Sunday: Pompeo, Castro, McCarthy, Johnson

U.S. troop withdrawal starts in Syria

After weeks of shifting messages that baffled American allies, the Pentagon on Friday confirmed it is pushing ahead with President Trump's controversial Syria drawdown. The abrupt pull out of some 2,000 uniformed forces had sparked fears in the region and bipartisan outrage in Washington. But in remarks amid his eight-day swing through the Middle East, Secretary of State Mike Pompeo rejected concerns the U.S. was shrinking from the fight against ISIS or its friends in the region, declaring "when America retreats, chaos often follows." 

"The age of self-inflicted American shame is over, and so are the policies that produced so much needless suffering," Pompeo said.

At home, the federal government missed its first paycheck Friday as the partial government shutdown barrels into its fourth week. For some 800,000 federal workers and a nation relying crippled government services, from food safety inspections to cleanups at toxic Superfund sites, hopes for compromise remain grim over an impasse both parties insist they are winning.

Some Republicans are now calling on President Trump to make good on his threat to declare a national emergency to build his promised barrier, if no deal is struck. Though pessimistic the move could pass Congressional or legal muster, many in Washington see few other exits from a shutdown set to become America's longest in history.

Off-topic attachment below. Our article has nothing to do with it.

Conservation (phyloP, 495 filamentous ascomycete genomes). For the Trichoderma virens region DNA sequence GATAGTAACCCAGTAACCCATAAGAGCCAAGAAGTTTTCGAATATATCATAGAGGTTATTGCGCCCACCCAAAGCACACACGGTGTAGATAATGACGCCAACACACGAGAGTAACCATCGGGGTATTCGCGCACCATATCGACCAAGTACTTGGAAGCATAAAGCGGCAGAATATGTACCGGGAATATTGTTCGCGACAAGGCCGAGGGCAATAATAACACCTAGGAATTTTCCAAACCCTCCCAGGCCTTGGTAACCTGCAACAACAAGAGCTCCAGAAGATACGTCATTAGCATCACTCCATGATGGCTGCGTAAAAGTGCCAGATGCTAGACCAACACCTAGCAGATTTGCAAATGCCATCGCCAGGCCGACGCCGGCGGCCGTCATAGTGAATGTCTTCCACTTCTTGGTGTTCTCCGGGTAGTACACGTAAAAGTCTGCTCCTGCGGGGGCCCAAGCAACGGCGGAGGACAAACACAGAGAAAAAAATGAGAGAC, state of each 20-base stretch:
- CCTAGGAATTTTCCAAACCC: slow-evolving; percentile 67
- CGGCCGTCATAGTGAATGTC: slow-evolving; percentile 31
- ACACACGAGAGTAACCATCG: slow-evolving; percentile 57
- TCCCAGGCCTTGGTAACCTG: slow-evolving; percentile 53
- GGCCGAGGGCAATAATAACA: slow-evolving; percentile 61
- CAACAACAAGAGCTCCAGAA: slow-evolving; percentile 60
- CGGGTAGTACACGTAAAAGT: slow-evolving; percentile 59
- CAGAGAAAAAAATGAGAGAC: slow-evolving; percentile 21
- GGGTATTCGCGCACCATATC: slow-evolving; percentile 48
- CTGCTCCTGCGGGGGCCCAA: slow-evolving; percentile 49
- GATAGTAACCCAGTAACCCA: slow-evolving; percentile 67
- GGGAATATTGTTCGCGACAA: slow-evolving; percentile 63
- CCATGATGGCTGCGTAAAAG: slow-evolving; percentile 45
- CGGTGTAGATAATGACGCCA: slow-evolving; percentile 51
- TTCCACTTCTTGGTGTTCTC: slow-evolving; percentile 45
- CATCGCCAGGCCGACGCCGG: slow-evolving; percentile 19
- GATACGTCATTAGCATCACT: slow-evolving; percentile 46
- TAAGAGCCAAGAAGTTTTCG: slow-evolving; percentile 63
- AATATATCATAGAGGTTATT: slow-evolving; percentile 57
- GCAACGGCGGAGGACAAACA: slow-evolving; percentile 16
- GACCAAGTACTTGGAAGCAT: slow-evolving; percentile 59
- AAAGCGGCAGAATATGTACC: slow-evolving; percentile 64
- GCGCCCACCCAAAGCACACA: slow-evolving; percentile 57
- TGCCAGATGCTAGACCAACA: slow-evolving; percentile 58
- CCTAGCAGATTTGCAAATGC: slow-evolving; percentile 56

On Capitol Hill, House Democrats announced Thursday that Michael Cohen will be testifying before the House Oversight Committee in February. The move is an opening volley for congressional Democrats eager to confront the president. And it comes on the heels of allegations that Paul Manafort shared internal Trump campaign polling with Russian associates, a move the president claims "he didn't know anything about."

And this Saturday, Julián Castro is expected to formally declare his presidential candidacy. With November 3, 2020 a mere 662 days away, the former Obama housing chief joins a flurry of prominent Democrats already making the case for their budding presidential bids, from nationwide book tours to blasting the president on the stump in Iowa. The 2020 hopefuls will face tough questions from a base that has grown more progressive since the election of the 45th president.

"No doubt defeating Donald Trump is the priority. But we have to be more than a party standing against Donald Trump," urged one progressive activist group.

"We have to stand for something."

For the latest on week ahead, don't miss Margaret Brennan (@margbrennan) on "Face the Nation" (@FaceTheNation) this Sunday.

We'll question Secretary of State Mike Pompeo (@SecPompeo).

House Minority Leader Kevin McCarthy (@GOPLeader), R-Calif., will sit down with us.

Jeh Johnson was Homeland Security secretary under President Obama. We'll talk to him.

As we look ahead to the 2020 campaign, we'll hear from former Secretary of Housing and Urban Development Julián Castro (@JulianCastro). The former mayor of San Antonio will talk with us from the city he once led.

And as always, we'll turn to our panel for some perspective on the week that was:

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